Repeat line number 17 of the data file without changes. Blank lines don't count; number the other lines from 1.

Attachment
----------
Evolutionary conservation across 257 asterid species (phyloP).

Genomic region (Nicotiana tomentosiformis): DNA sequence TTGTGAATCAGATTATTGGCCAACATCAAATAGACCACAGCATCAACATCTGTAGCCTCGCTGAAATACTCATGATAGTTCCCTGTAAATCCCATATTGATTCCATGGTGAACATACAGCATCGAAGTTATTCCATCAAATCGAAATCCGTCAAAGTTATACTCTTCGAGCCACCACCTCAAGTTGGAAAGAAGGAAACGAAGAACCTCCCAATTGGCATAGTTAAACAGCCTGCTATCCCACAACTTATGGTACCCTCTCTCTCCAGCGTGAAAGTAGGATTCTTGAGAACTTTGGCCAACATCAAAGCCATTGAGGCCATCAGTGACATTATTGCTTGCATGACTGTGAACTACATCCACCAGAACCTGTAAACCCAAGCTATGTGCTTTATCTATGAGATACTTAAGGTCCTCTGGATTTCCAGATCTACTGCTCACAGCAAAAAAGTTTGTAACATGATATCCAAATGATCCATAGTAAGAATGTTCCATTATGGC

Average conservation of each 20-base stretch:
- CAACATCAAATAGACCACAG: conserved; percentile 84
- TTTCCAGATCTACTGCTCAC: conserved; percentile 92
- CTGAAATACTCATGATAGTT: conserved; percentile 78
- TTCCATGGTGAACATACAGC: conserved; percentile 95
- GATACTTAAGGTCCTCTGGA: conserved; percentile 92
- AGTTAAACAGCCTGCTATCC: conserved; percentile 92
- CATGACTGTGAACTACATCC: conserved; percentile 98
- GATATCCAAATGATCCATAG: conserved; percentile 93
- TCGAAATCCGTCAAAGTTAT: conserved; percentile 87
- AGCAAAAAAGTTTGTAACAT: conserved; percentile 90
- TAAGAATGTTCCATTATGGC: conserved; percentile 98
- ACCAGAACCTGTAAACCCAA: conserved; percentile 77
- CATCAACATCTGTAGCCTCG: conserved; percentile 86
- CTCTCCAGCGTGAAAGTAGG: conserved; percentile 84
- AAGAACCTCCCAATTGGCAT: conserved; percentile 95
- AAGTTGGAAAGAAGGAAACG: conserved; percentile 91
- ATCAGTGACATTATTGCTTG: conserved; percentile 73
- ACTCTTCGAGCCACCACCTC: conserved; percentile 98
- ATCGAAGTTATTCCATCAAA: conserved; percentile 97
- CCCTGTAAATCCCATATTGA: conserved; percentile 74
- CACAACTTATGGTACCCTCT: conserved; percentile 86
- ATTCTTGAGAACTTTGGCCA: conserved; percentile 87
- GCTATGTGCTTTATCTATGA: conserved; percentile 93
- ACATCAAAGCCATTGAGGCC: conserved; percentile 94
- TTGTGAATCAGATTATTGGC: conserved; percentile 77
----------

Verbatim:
- CTCTCCAGCGTGAAAGTAGG: conserved; percentile 84